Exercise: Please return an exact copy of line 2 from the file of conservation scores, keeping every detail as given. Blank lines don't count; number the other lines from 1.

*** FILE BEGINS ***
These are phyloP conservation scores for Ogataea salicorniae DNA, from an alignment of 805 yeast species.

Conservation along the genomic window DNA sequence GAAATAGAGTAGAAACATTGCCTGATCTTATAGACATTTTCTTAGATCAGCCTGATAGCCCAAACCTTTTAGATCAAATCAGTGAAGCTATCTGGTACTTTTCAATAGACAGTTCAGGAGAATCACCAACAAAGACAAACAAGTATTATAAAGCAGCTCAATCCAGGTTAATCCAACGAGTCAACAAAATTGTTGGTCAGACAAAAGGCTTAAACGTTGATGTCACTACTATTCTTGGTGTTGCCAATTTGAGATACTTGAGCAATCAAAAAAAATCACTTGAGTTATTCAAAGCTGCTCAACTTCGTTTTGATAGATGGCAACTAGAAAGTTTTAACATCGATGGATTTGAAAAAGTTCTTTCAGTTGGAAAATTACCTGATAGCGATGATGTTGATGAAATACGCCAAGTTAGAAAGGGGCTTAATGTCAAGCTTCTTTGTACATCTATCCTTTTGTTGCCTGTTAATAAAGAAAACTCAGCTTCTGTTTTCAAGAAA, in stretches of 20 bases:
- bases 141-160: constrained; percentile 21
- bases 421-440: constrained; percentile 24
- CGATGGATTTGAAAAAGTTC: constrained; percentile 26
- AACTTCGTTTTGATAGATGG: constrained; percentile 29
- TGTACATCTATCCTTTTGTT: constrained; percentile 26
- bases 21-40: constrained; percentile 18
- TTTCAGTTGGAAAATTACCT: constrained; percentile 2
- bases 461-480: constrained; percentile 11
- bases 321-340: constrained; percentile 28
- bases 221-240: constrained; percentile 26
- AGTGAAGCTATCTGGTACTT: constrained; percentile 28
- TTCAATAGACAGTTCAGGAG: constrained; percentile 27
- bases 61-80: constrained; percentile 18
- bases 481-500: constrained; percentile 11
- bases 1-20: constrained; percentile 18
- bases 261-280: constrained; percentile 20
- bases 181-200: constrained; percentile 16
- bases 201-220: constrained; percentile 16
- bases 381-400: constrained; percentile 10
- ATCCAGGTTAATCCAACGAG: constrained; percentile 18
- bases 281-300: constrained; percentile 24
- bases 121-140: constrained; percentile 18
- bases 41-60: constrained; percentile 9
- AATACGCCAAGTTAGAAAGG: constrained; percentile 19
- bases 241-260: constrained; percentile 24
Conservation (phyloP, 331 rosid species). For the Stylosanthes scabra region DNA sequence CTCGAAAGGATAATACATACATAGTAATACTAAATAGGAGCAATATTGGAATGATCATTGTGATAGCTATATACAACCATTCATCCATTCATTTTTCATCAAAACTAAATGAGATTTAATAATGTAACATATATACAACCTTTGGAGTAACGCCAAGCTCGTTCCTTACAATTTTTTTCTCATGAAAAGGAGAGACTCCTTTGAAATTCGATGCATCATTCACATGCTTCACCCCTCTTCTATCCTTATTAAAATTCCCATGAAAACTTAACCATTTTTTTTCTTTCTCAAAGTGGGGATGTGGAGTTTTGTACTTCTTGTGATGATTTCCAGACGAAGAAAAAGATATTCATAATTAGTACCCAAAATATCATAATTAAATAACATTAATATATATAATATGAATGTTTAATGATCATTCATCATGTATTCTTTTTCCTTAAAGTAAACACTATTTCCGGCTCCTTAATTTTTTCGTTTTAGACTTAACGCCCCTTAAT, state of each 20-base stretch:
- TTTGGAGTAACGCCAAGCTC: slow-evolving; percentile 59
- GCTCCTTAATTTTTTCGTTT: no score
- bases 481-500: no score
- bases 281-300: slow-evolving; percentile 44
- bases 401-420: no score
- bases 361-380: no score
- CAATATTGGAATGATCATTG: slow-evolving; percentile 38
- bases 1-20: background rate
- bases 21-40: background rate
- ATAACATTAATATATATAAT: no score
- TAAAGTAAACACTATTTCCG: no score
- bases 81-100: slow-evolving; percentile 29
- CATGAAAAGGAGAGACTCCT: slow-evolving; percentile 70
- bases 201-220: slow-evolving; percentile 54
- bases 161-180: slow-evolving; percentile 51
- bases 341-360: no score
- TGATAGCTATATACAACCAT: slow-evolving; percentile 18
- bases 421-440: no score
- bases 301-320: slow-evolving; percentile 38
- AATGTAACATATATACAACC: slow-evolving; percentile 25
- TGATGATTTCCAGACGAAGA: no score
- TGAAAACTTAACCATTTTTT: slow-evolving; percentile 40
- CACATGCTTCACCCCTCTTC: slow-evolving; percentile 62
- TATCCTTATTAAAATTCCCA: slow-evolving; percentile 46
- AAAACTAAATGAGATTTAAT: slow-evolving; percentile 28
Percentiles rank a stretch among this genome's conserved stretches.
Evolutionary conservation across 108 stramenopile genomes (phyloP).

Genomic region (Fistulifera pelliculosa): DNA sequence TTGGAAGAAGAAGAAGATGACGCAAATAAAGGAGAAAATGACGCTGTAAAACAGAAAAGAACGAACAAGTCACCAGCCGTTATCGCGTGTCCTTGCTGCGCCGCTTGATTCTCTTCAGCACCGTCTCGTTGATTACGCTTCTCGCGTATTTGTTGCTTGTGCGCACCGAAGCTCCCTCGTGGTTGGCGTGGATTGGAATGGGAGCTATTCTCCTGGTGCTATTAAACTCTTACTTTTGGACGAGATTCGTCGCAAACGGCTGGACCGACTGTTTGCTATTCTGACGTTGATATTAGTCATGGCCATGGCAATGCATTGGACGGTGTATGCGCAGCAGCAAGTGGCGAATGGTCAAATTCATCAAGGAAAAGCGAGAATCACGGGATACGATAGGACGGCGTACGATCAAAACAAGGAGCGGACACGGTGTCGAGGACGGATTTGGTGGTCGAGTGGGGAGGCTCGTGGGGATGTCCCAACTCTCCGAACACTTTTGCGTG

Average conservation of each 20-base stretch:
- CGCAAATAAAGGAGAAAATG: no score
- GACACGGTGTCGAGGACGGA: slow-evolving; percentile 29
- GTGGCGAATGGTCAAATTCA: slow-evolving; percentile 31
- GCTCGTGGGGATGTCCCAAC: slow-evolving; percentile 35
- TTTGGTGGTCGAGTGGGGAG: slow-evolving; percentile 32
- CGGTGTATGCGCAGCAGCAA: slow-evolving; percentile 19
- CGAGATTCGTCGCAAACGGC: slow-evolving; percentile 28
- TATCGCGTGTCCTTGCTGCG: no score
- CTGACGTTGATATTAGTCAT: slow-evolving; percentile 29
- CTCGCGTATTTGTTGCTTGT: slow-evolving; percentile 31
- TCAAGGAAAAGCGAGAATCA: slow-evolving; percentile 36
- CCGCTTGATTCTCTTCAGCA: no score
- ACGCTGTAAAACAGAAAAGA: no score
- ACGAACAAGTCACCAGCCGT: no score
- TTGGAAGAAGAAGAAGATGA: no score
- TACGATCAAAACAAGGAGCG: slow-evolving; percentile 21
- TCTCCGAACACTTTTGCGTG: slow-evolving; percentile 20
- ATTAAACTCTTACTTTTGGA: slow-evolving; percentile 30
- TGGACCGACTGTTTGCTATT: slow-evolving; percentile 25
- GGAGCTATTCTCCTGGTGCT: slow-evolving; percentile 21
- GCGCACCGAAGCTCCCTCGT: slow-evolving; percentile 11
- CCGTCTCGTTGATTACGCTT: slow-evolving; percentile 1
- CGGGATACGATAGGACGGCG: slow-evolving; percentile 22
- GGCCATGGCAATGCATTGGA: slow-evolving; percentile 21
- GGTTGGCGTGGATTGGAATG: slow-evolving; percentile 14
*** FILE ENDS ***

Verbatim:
Conservation along the genomic window DNA sequence GAAATAGAGTAGAAACATTGCCTGATCTTATAGACATTTTCTTAGATCAGCCTGATAGCCCAAACCTTTTAGATCAAATCAGTGAAGCTATCTGGTACTTTTCAATAGACAGTTCAGGAGAATCACCAACAAAGACAAACAAGTATTATAAAGCAGCTCAATCCAGGTTAATCCAACGAGTCAACAAAATTGTTGGTCAGACAAAAGGCTTAAACGTTGATGTCACTACTATTCTTGGTGTTGCCAATTTGAGATACTTGAGCAATCAAAAAAAATCACTTGAGTTATTCAAAGCTGCTCAACTTCGTTTTGATAGATGGCAACTAGAAAGTTTTAACATCGATGGATTTGAAAAAGTTCTTTCAGTTGGAAAATTACCTGATAGCGATGATGTTGATGAAATACGCCAAGTTAGAAAGGGGCTTAATGTCAAGCTTCTTTGTACATCTATCCTTTTGTTGCCTGTTAATAAAGAAAACTCAGCTTCTGTTTTCAAGAAA, in stretches of 20 bases: